Chief Justice John Roberts wrote the majority opinion last week when the Supreme Court struck down a major section of the Voting Rights Act, first passed in 1965. Roberts claimed that much had changed in 48 years concerning black voting. He doesn't get out much.
The original Voting Rights Act Section 4 required certain states — mostly in the South, the Old Confederacy, but also areas of northern states — to get federal approval before changing voting laws. The VRA was renewed with an overwhelming bipartisan vote in 2006 and signed by President George W. Bush. The activist Roberts court declared Section 4 unconstitutional but left intact Section 5, which is the enforcement of Section 4.
There are a lot of variables involved in the decision, chief among them Roberts' claim that times have changed and such federal supervision is no longer necessary. It's true that poll taxes, literacy tests and other barriers to the polls are a thing of the past. But there are current limitations on voting that are just as insidious and mostly affect minority voters.
South Carolina and Texas, two states in Section 4, will now proceed with voter ID laws that had been held up by the feds. Other states such as North Carolina (40 of 100 counties in Section 4) have passed laws to limit voting hours and restrict absentee ballot periods.
All of these voting restrictions hit minority voters hardest. Oddly enough, just a few days before the court's demolition of the Voting Rights Act in Shelby County, Ala., v. Holder, Arizona lost a case that required proof of citizenship to vote. But isn't that holding a state to federal voting standards, which is what the VRA does?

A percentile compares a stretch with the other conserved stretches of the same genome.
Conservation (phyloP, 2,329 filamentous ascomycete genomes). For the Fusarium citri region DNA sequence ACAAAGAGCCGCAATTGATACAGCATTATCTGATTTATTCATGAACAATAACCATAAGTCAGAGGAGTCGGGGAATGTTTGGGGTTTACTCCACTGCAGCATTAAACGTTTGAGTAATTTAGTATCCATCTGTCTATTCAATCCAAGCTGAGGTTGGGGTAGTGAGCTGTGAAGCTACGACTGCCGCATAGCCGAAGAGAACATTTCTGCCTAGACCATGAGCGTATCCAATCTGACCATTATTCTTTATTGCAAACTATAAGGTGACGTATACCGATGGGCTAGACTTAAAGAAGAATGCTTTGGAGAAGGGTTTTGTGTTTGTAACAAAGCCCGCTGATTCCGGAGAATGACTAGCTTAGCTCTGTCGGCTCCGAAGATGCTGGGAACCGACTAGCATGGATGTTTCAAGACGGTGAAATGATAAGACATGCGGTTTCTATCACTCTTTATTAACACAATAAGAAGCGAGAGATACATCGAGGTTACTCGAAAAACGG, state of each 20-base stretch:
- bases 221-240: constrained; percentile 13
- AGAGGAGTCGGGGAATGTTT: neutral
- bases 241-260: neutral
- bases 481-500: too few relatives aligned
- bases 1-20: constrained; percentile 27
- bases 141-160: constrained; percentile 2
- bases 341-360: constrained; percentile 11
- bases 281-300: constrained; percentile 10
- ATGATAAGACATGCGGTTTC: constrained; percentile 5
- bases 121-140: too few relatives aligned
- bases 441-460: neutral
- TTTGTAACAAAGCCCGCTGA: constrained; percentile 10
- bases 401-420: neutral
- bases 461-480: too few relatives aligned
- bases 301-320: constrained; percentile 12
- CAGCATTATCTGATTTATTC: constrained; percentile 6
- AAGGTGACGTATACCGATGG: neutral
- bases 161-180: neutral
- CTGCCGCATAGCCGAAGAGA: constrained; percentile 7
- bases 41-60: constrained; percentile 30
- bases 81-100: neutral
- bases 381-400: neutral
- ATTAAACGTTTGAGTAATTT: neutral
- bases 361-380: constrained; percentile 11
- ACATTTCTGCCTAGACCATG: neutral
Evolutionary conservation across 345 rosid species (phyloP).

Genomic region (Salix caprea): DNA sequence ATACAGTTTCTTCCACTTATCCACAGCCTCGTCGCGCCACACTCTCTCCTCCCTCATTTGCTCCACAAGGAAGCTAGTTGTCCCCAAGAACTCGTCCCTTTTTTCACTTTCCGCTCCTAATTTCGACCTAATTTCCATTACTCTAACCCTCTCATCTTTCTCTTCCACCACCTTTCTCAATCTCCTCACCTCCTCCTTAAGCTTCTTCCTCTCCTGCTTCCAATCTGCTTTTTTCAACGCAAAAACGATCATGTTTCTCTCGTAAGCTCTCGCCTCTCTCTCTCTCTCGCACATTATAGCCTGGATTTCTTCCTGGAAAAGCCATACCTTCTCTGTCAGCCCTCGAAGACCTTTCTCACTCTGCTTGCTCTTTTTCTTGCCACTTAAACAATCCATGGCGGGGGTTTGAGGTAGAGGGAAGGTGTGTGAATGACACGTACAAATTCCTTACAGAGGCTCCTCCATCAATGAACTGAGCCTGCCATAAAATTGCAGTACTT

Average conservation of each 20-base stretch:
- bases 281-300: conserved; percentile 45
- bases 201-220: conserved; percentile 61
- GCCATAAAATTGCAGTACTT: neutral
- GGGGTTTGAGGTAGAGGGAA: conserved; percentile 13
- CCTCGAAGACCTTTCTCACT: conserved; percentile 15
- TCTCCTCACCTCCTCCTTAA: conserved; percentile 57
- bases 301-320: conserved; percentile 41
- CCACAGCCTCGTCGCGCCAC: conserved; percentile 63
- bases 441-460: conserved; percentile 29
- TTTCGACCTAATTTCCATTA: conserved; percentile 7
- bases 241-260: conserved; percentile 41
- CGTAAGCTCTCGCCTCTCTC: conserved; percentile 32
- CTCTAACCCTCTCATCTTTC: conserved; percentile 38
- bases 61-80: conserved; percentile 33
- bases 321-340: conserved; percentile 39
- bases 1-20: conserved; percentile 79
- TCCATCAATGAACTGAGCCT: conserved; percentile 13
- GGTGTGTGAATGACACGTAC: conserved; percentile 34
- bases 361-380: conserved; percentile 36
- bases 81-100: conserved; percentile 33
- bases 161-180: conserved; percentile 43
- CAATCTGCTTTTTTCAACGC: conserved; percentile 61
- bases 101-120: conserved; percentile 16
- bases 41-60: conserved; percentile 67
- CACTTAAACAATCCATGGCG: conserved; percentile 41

Roberts also calls on state's rights as a reason to gut the VRA, raising the question of how the Arizona ruling doesn't violate state's rights.
In his opinion, Roberts wrote that getting federal permission to change voting laws, violates "the fundamental principle of equal sovereignty" of the states. To which Richard Posner, a jurist appointed by President Ronald Reagan to the United States Court of Appeals for the Seventh Circuit in Chicago, said that he'd never heard of such a principle because there is no such principle.
When Roberts was a lawyer in Reagan's justice department, he wrote memos against the Voting Rights Act. When Shelby County v. Holder came to the court, Roberts couldn't resist striking down a lifelong obsession.
To review, there was politics involved in the decision as well as activist jurisprudence that conservatives use to howl against. There was an elevation of state's rights over the individual right to vote. There was inconsistency with the Arizona ruling. And there was ignorance concerning what really goes on as states remake voting laws.
Congress is the only answer here. A new Section 4 strengthening federal oversight into various state voting laws is necessary. In order to satisfy Roberts' concerns, put every state and jurisdiction under federal oversight so no one will feel singled out.
Not many things we do as citizens are more important than voting. If war is too important to be left up to the generals, voting is too important to be left up to the states.
In summary A new Section 4 of the Voting Rights Act strengthening federal oversight into various state voting laws is necessary.